At this point several things happen.  The first stage verniers continue to burn for three seconds to stabilize the vehicle from main engine cut off, at three seconds the verniers are cut off, the separation bolts fire for the first and second stages, and the Payload Escape Stage rockets fire to pull the second stage, Fregat and Delta Sprint spacecraft away from the first stage.  After three seconds the PES motors burn out.  Two seconds later the PES motors are jettisoned and the second stage (AJ10-118K) engine starts.  Three seconds later, the fairing protecting the Service Module, Fregat, and second stage from aerodynamic forces and PES motor exhaust are jettisoned.  In short, this will be a very spectacular 11 seconds for the crew and observers of on board camera feeds.  It could be a little scary for ground observers if they think the vehicle is falling apart! 350 seconds (5:50)

Velocity: 5700 m/s (12700 mph; 18500 fps)

Altitude: 125 km (78 mi; 67.5 nmi)

Climb angle: 0 degrees (level flight) 450 seconds (7:30)

Velocity: 6200 m/s (13900 mph; 20300 fps)

Altitude: 120 km (75 mi; 65 nmi)

Climb angle: 0 degrees (level flight) 688 seconds (11:28) Second stage engine cut off (SECO)

Velocity: 6500m/s (14500 mph; 21300 fps)

Altitude: 125 km (78 mi; 67.5 nmi)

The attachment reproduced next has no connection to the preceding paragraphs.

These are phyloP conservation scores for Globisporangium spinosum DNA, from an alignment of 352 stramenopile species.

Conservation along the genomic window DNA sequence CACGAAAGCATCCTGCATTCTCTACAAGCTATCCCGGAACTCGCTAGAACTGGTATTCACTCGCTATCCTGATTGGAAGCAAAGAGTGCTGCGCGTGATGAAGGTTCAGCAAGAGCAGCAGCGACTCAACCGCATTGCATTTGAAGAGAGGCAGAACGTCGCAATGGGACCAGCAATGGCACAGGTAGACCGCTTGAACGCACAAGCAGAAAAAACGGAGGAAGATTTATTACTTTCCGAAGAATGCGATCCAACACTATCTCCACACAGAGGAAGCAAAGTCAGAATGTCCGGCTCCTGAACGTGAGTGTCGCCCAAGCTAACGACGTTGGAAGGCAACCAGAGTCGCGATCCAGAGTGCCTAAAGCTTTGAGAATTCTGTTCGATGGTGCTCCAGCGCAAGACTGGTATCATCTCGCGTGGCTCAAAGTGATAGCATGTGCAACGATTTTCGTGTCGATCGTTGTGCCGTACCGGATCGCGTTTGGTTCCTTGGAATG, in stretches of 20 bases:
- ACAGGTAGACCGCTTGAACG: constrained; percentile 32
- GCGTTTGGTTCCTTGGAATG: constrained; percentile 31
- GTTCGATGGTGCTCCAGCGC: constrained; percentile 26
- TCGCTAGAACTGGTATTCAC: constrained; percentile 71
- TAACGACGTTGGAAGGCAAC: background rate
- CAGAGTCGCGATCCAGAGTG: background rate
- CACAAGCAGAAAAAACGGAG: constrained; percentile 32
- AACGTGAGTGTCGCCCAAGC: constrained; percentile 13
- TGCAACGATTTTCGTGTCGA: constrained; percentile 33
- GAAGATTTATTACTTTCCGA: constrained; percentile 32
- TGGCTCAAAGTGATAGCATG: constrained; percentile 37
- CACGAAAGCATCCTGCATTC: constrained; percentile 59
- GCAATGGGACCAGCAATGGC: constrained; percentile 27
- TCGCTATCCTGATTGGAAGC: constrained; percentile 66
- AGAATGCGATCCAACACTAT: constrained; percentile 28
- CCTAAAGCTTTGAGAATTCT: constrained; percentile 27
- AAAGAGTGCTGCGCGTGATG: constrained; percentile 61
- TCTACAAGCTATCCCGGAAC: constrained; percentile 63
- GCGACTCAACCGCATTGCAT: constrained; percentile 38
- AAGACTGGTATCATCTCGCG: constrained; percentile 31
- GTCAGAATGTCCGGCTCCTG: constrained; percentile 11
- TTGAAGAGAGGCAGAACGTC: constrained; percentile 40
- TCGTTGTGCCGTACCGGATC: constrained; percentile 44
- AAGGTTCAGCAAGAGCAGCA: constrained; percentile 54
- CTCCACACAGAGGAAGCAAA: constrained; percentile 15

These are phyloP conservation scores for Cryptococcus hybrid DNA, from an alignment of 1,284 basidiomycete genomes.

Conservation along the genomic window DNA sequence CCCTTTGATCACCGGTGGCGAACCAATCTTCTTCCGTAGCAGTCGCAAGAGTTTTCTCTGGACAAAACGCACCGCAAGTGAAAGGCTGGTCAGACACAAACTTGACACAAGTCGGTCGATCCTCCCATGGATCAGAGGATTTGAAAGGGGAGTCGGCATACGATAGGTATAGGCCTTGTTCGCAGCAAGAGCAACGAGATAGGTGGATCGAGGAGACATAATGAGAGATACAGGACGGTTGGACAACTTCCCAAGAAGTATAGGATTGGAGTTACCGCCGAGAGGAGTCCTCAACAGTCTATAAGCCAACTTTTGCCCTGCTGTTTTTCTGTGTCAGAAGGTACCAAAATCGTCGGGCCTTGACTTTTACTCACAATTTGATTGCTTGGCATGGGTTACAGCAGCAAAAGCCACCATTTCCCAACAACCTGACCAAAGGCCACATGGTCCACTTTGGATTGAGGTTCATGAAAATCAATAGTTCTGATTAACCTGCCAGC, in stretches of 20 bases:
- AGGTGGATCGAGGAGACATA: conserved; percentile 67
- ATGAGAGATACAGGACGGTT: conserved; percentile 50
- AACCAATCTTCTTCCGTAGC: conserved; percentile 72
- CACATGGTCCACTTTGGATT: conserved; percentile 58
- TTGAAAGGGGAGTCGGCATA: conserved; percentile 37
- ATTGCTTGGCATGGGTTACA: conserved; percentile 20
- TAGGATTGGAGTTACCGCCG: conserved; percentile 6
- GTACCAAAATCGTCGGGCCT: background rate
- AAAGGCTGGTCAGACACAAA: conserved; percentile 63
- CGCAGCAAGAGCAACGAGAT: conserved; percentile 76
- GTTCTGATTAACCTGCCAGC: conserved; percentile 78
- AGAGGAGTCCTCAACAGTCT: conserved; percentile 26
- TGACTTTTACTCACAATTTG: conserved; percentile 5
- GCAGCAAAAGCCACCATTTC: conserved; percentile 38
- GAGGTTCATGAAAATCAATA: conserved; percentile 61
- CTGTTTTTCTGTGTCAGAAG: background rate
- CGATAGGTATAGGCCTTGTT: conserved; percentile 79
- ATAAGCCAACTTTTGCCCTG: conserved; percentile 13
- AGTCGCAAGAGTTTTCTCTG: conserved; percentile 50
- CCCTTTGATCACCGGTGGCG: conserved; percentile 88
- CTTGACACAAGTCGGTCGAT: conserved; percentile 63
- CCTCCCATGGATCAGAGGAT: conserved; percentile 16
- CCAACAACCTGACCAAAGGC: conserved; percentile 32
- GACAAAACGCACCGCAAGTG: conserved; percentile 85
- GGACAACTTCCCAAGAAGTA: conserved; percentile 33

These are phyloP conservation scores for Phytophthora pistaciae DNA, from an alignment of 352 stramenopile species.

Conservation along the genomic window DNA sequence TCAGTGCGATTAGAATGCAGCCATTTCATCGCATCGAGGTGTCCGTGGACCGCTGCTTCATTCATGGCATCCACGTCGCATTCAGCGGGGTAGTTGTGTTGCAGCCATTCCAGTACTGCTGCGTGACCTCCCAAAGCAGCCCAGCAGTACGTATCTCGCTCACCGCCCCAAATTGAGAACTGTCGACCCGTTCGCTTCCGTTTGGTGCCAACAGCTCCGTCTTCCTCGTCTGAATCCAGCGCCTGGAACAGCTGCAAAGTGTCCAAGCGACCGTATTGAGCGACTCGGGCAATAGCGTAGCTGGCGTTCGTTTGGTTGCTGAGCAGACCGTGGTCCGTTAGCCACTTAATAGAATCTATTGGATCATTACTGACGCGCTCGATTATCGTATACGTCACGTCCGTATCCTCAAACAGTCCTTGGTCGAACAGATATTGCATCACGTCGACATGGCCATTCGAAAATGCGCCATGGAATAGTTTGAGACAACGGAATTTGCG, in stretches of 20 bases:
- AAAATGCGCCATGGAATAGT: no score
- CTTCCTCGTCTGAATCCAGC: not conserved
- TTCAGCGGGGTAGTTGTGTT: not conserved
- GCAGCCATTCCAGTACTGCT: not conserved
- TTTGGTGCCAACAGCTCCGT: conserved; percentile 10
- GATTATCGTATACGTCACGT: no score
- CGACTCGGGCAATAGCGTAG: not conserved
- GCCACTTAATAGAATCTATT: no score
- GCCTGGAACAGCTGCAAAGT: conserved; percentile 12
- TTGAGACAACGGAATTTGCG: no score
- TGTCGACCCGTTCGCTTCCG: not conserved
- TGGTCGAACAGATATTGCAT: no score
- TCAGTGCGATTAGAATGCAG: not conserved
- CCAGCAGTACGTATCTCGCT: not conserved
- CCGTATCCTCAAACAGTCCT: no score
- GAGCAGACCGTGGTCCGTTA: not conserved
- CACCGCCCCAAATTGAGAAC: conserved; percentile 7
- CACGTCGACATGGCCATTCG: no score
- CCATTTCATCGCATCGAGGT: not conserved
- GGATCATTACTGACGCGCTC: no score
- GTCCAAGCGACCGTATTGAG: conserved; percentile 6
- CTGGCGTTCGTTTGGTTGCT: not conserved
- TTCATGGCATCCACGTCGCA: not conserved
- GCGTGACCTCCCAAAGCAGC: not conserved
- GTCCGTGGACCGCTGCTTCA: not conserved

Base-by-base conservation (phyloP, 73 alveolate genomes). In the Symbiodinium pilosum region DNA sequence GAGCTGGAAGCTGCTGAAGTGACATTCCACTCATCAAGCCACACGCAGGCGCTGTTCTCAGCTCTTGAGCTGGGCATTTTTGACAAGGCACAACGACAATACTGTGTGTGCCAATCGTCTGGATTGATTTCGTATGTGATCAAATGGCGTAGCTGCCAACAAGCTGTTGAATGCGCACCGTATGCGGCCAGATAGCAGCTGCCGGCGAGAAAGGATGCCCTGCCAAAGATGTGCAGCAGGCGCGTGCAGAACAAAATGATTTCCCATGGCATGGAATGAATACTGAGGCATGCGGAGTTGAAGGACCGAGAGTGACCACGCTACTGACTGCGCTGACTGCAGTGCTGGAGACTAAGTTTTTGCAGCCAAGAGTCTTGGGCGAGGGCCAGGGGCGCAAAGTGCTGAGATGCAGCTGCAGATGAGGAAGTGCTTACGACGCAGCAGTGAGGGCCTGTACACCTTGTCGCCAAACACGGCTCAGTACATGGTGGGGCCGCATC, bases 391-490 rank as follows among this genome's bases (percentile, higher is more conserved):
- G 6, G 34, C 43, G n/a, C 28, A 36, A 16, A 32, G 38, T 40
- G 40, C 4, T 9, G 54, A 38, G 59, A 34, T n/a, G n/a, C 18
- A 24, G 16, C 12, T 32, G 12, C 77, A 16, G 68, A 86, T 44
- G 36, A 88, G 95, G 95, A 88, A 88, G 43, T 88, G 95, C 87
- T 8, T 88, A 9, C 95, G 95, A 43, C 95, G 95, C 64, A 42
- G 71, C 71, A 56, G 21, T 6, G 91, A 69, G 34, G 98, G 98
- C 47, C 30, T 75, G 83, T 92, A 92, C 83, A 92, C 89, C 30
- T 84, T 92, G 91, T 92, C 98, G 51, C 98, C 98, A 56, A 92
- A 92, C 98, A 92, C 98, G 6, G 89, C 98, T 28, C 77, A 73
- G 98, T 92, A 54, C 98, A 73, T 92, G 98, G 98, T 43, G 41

Climb angle: Climb that would peak at 150km if left unpowered


Delta Sprint uses an unusual cut off mode of the Delta II second stage called "Propellant Depletion Shutdown" or PDS, which runs the second stage completely out of one or both of its propellants.  Most commercial missions use a command shutdown to ensure an accurate final orbit.  Delta Sprint has another stage to go, the Fregat, which can correct any insertion inaccuracies.  The Delta Sprint therefore sacrifices accuracy for performance.  The two stages remain connected for ten seconds to allow residual thrust to dissipate in the AJ10-118K engine.  The Fregat's motor ignites five seconds after separation.  At this point, with the spacecraft over the Atlantic outside the Gulf of St. Lawrence, Delta Sprint guidance takes over and uses the Fregat to complete the ascent.  The length of this ascent burn is not yet known, but probably about 6-10 minutes 880 seconds (14:40)

Velocity: 6800m/s (15200 mph; 22300 fps)

Altitude: 165 km (103 mi; 89 nmi)


Delta Sprint's ascent plane crosses the orbital plane of the International Space Station prior to the cut-off of the Fregat ignition unless Delta Sprint flies in a yaw attitude during ascent.  Delta Sprint does this to bring the crossing point, or 'node' forward to cut off of the Fregat engine and to bring the planes into closer alignment in space.  Doing this complex procedure allow faster rendezvous as the launch windows can be phased with the International Space Station rather than being merely aligned with it.  There is more flexibility in this rendezvous mode with Delta Sprint Standard than there is with Delta Sprint Spartan or Shuttle. 1180 seconds (19:40)